Top Down, Up North: Audi A5 Cabriolet, Bentley Continental GTC, and BMW 650i Convertible
If you were the proud owner of a luxury convertible and you lived in the snowy Midwest, late January might seem like the perfect time to drive your droptop to Miami, Palm Springs, or some other sun-baked locale.
We gathered three all-wheel-drive ragtops -- one of the first 2013 Bentley Continental GTCs, an equally fresh 2012 BMW 650i xDrive convertible, and a gracefully aging 2012 Audi A5 Quattro cabriolet -- so we could drive them four hours north (yes, north) of Ann Arbor to Montmorency County, Michigan, site of Rally America's popular season-opening Sno*Drift race.
Winter tires? Check.
Winter attire? Check.
Heated leather seats? Check.
Crock-Pot full o' chili? Check.
On Friday morning, we pull our three convertibles out of the garage of our rented log home near Mio, Michigan, and lower their tops. If there's such a thing as a perfect winter day for driving a convertible with the top down, this is it. Barely a breeze wisps through the air, the temperature is
34 degrees, and the sun is already brightening the sky. Our many layers of winter gear and the convertibles' supercomfortable heated leather seats, permafrost-solid driving demeanors, and excellent top-down wind management mean that we can fully revel in the curvy, tree-lined country roads on the forty-five-minute drive northwest
to Lewiston, where the Sno*Drift Rally will commence.
We pass the shores of East Twin Lake and drive into Lewiston, where sticker-covered rally cars are already noisily blatting through town. Rally America racers must drive on public roads, at posted speeds, to get from one competition stage to another, so they're all street-legal and plated. The Sno*Drift course, which includes 241 transit miles, is made up of twenty-four competition stages encompassing 132 miles and is conducted on gravel roads temporarily closed to regular traffic. The race cars we see are heading to or from the morning's practice stage, which is also where we're going. Fittingly, this stage is a public street called Winding Road.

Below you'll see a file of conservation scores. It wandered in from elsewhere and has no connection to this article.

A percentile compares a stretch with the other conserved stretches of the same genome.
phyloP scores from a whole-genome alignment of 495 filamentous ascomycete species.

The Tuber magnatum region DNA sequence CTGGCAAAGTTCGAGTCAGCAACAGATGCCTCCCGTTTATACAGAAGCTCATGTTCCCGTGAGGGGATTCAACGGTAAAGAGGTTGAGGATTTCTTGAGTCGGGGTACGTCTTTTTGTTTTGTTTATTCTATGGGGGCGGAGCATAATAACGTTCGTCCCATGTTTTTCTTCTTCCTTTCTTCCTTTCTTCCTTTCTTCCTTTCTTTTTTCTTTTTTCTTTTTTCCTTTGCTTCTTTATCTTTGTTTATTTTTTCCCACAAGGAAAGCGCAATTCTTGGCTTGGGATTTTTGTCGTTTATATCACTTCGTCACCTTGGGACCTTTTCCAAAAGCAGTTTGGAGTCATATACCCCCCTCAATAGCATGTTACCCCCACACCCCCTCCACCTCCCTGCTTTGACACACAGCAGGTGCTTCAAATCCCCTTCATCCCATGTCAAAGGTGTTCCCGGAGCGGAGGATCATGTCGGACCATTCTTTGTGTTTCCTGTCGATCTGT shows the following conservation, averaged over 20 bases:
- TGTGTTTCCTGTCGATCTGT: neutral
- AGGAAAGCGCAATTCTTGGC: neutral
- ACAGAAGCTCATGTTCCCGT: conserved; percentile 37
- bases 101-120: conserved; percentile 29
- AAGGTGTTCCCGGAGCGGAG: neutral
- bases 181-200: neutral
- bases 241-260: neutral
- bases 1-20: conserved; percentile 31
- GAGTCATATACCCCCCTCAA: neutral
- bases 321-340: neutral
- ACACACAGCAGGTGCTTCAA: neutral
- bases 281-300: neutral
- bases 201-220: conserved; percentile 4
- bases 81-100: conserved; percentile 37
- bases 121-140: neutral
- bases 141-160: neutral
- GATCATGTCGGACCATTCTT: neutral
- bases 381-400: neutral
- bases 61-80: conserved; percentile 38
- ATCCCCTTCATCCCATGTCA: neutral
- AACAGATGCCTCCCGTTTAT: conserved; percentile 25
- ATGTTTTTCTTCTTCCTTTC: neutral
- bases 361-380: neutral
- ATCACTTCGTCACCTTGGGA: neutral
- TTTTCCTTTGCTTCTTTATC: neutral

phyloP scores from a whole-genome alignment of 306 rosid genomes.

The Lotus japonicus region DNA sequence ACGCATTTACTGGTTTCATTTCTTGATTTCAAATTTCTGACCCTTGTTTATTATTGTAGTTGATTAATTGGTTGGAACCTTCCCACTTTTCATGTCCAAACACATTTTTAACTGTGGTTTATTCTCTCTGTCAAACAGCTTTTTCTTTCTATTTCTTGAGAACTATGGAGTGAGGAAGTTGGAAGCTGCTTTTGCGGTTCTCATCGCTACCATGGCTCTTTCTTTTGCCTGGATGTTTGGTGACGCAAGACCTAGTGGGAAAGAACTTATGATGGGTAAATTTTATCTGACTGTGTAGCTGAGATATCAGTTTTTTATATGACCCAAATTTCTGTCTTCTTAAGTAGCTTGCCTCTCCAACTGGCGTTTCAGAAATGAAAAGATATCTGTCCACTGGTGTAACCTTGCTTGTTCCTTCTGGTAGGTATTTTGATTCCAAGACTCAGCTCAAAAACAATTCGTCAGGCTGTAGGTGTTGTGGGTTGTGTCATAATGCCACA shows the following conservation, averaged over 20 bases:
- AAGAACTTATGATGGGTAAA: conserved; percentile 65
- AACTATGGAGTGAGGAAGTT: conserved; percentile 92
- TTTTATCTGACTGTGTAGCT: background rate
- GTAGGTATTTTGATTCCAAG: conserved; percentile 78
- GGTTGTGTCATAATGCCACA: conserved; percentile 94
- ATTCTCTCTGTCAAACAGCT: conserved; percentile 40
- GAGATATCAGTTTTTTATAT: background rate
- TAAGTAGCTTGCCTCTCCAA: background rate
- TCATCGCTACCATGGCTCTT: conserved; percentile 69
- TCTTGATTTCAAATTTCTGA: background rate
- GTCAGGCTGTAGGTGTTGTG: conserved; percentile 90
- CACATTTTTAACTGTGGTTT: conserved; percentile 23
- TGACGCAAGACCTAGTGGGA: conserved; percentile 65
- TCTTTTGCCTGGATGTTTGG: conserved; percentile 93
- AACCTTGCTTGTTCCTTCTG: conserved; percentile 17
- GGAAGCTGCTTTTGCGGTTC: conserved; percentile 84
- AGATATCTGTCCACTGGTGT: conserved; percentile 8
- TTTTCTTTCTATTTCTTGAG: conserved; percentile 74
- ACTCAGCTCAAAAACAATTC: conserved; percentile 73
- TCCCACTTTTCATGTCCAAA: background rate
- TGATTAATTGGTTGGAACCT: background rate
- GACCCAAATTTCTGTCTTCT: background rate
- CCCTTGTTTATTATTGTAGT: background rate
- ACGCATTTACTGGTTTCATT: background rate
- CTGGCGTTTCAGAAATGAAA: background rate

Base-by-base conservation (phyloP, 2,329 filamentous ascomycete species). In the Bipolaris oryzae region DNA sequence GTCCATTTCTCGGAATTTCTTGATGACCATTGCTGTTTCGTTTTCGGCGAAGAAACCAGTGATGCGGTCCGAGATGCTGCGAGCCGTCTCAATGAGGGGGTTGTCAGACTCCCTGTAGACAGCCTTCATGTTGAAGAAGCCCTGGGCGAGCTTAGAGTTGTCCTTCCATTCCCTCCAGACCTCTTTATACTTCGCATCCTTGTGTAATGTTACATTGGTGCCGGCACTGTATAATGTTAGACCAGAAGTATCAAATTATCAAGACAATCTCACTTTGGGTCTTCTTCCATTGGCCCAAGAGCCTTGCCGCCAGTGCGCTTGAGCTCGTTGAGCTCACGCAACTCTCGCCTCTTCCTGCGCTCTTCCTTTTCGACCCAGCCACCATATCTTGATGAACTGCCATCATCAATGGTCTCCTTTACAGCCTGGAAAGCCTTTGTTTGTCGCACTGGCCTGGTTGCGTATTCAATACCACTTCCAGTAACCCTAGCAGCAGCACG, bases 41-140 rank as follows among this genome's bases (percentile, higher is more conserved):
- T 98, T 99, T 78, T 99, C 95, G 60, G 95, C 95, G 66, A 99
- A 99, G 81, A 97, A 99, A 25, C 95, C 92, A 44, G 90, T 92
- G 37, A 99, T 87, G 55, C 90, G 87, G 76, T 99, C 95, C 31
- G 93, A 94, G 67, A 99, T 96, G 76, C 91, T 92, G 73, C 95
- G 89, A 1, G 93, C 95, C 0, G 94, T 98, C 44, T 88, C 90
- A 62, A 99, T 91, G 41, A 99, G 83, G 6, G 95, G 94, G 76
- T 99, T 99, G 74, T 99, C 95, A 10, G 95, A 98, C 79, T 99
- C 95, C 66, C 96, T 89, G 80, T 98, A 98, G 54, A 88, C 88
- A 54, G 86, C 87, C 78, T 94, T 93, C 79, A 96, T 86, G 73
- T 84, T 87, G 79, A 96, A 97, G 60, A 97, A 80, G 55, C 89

We've arranged to get a ride in the co-driver's seat of rally veteran Henry Krolikowski's 2000 Subaru Impreza. Krolikowski's Impreza will compete in the top class, known as Open, reserved for highly modified cars that are usually all-wheel drive and turbocharged. (Several other classes pit stock-tuned, two-wheel-drive, and/or normally aspirated cars against one another.) According to the "speed factor," which predetermines cars' starting order in the rally, this is the seventeenth-quickest car in the field. The faster cars must be completely insane, because the 2900-pound, 300-hp Subaru surges away from the starting line with almost as much authority as the 567-hp Bentley would. Then Krolikowski tosses the Subaru sideways into a slippery curve at 65 mph, and I find myself looking over my right shoulder at the road ahead. Awesome. A very tight corner comes up quickly, allowing Krolikowski to show off his car's surprising braking ability, immediately followed by an impressive display of the Impreza's ultrashort gearing (the tachometer reads 3000 rpm at 55 mph in top -- fifth -- gear, and the car maxes out at about 105 mph). At this pace, unfortunately, it doesn't take long for the practice stage's three miles to disappear behind us, but my heart is still racing when I unbuckle my five-point harness and climb out of the tight Recaro racing seat.